To achieve the reductions in non-age related spending ratios, the paper emphasizes reforms improving the composition and efficiency of spending, while ensuring the provision of key public services. Here the focus will have to be on rationalizing public wage bill, subsidies, and transfers. This approach has been conducive to catalyzing growth during previous consolidation efforts. Reversing recent increases in military spending could also yield substantial savings. Better targeting of social welfare spending could provide fiscal savings while maintaining equity. Generalized subsidies, such as those for energy and agriculture, could be replaced with more targeted instruments.
While fiscal adjustments based on expenditure reductions should be preferred in countries where spending and tax burdens are already high, expenditure measures alone may not be enough, given the large size of adjustment needed. Even if the advanced economies were to freeze aggregate non-age related spending in real per capita terms over the next decade, for example, it would only yield around 3-3½ percent of GDP in savings. The paper thus also focuses on tax policies that can help raise revenues in the most efficient and equitable manner.
In a globalized economy, efforts to raise revenues should center on strengthening broad-based taxes on relatively immobile bases. These include, mainly, consumption taxes and externality correcting taxes, such as those applied to petroleum products. More specifically, there is substantial scope for improving the revenue performance of the VAT in almost all countries through the reform of exemptions and the elimination of reduced rates. Many countries have scope to increase significantly revenues from excises on tobacco and alcohol, and fuel taxes. Property taxes are also an efficient source of revenues with a benign impact on growth. Pricing greenhouse gas emissions—either by taxing carbon or by auctioning emissions permits—could raise large sums. Altogether, appropriately designed and relatively efficient revenue measures with regard to these taxes in the G-7 economies could raise revenues of close to 3 percent of GDP, on average. And this does not take into account a menu of new measures in this area—for instance, introducing VAT in the United States, and doubling the very low VAT rate in Japan—which could contribute substantially to revenue.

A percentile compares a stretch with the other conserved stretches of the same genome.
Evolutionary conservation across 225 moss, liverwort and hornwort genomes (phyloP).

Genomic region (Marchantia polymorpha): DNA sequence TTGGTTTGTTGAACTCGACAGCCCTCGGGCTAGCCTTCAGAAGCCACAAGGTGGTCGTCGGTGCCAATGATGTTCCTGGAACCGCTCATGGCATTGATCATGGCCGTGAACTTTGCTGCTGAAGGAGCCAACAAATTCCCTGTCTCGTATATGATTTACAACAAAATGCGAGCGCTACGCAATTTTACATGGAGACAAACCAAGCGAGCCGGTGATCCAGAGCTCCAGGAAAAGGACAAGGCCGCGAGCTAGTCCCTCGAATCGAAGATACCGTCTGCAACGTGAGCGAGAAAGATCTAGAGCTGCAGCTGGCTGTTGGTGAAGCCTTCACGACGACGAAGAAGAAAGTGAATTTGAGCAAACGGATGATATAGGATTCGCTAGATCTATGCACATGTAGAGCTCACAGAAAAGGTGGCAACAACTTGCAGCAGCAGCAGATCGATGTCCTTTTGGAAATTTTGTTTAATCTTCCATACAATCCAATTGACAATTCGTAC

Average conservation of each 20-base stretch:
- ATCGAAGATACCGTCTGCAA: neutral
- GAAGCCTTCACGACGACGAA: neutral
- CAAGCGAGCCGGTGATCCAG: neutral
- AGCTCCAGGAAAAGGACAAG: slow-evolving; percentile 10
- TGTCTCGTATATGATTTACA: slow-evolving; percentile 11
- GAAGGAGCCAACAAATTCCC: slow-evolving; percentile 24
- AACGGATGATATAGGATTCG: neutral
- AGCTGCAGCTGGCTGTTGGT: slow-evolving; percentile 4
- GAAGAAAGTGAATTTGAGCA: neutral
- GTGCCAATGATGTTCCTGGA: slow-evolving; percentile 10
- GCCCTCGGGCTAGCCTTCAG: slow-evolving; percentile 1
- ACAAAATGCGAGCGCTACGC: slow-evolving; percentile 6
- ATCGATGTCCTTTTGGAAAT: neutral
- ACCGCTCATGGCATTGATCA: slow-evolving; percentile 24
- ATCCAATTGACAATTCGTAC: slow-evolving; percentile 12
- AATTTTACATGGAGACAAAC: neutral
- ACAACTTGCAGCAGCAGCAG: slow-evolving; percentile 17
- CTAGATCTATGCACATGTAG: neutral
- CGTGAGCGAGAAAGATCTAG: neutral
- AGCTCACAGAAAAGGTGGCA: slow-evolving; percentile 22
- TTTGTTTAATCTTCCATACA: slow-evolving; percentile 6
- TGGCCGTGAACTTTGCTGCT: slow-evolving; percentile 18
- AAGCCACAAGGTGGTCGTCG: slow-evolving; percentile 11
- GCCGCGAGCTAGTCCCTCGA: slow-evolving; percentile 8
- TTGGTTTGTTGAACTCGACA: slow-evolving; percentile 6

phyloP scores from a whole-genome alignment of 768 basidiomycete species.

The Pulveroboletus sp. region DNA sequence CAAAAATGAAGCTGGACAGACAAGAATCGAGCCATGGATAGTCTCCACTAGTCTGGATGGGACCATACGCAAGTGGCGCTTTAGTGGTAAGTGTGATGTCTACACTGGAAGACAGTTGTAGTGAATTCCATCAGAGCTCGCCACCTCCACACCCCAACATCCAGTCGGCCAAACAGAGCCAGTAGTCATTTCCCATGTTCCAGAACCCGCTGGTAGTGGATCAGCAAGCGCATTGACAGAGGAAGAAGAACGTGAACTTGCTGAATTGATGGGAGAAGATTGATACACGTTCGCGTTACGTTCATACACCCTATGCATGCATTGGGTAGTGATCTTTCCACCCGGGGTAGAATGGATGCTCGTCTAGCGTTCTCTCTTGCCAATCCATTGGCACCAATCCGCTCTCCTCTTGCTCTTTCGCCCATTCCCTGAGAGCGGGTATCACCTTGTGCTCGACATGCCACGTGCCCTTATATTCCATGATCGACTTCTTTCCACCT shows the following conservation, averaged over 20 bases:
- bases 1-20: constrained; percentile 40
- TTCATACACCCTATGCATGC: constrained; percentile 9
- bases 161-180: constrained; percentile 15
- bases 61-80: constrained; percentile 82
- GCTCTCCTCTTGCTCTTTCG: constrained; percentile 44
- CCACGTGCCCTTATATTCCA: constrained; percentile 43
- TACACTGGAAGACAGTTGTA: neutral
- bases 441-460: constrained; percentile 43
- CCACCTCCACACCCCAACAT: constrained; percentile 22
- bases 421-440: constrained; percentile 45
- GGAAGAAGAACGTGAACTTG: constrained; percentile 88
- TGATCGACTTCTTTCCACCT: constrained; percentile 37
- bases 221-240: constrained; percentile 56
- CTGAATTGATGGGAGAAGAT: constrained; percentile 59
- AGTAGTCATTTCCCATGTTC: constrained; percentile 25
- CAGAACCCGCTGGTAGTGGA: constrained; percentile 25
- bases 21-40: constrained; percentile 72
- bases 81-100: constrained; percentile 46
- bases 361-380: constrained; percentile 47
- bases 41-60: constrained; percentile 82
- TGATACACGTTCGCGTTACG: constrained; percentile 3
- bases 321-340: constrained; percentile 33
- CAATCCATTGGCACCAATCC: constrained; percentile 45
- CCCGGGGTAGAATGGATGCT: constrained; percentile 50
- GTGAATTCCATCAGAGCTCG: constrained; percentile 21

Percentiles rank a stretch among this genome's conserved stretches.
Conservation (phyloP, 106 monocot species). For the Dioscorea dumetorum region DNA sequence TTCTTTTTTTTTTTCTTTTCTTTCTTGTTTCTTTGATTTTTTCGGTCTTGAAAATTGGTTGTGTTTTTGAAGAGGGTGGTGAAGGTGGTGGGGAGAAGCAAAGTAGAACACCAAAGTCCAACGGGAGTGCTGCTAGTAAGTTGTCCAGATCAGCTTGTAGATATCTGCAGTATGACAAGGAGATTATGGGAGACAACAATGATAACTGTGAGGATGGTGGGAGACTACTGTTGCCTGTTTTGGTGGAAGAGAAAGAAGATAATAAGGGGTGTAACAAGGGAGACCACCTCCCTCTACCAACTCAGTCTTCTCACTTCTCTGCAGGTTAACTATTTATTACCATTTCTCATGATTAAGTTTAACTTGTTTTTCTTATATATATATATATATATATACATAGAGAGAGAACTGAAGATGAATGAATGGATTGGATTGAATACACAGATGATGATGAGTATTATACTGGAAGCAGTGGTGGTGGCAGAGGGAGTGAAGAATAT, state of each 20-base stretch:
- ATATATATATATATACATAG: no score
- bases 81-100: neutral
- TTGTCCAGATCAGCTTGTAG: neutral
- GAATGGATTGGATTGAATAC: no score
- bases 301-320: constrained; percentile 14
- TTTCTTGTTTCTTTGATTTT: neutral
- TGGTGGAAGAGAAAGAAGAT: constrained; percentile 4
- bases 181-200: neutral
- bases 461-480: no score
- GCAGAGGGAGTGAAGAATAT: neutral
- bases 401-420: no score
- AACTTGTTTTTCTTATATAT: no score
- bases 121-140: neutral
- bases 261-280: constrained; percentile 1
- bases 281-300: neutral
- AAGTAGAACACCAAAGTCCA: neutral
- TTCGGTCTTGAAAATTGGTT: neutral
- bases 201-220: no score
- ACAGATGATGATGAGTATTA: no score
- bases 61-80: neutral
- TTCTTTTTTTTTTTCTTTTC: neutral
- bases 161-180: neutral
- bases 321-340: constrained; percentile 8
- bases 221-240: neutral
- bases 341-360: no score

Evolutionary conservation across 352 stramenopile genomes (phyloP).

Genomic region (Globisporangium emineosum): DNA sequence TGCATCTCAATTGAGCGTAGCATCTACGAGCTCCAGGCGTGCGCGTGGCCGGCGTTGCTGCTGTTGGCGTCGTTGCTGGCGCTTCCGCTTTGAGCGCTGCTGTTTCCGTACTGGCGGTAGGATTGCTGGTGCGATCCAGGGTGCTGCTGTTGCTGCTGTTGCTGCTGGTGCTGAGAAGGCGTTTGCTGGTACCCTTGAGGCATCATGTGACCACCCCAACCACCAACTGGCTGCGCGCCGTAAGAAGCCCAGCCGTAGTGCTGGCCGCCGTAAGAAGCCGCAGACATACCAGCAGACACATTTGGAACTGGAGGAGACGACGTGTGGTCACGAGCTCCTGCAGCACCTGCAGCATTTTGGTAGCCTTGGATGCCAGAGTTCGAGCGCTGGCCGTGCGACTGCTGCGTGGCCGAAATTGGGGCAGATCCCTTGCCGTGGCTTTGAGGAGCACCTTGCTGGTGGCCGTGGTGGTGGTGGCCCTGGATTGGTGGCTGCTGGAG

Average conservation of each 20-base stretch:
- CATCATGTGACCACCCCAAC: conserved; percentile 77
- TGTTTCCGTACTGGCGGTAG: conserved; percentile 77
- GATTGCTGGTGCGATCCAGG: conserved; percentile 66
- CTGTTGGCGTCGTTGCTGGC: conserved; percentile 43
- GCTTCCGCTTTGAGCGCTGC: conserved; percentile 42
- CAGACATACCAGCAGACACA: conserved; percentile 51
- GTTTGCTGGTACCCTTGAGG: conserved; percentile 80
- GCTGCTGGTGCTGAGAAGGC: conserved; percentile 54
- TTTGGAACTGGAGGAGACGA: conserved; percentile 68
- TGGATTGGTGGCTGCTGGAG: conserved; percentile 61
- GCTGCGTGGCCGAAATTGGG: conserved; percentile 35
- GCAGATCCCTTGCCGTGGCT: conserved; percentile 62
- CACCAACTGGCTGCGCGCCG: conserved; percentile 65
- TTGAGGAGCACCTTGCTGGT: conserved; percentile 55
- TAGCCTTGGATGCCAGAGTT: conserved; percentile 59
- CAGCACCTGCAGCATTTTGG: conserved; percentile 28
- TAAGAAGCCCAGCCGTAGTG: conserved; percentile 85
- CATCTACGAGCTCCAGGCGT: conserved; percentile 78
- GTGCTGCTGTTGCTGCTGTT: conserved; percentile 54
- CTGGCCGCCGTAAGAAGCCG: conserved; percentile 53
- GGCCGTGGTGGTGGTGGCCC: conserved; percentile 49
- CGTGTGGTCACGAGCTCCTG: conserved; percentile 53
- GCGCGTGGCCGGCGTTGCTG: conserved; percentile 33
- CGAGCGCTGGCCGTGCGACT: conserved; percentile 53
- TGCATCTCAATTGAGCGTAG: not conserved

The paper also notes the increasing importance of international coordination in policy and administration. Tax compliance gaps are large in many countries, and the crisis has likely aggravated tax compliance problems. In order to avoid further erosion, increased international coordination in policy as well as tax administration is likely needed. International collaboration in tax information exchange and transparency can help strengthen tax compliance.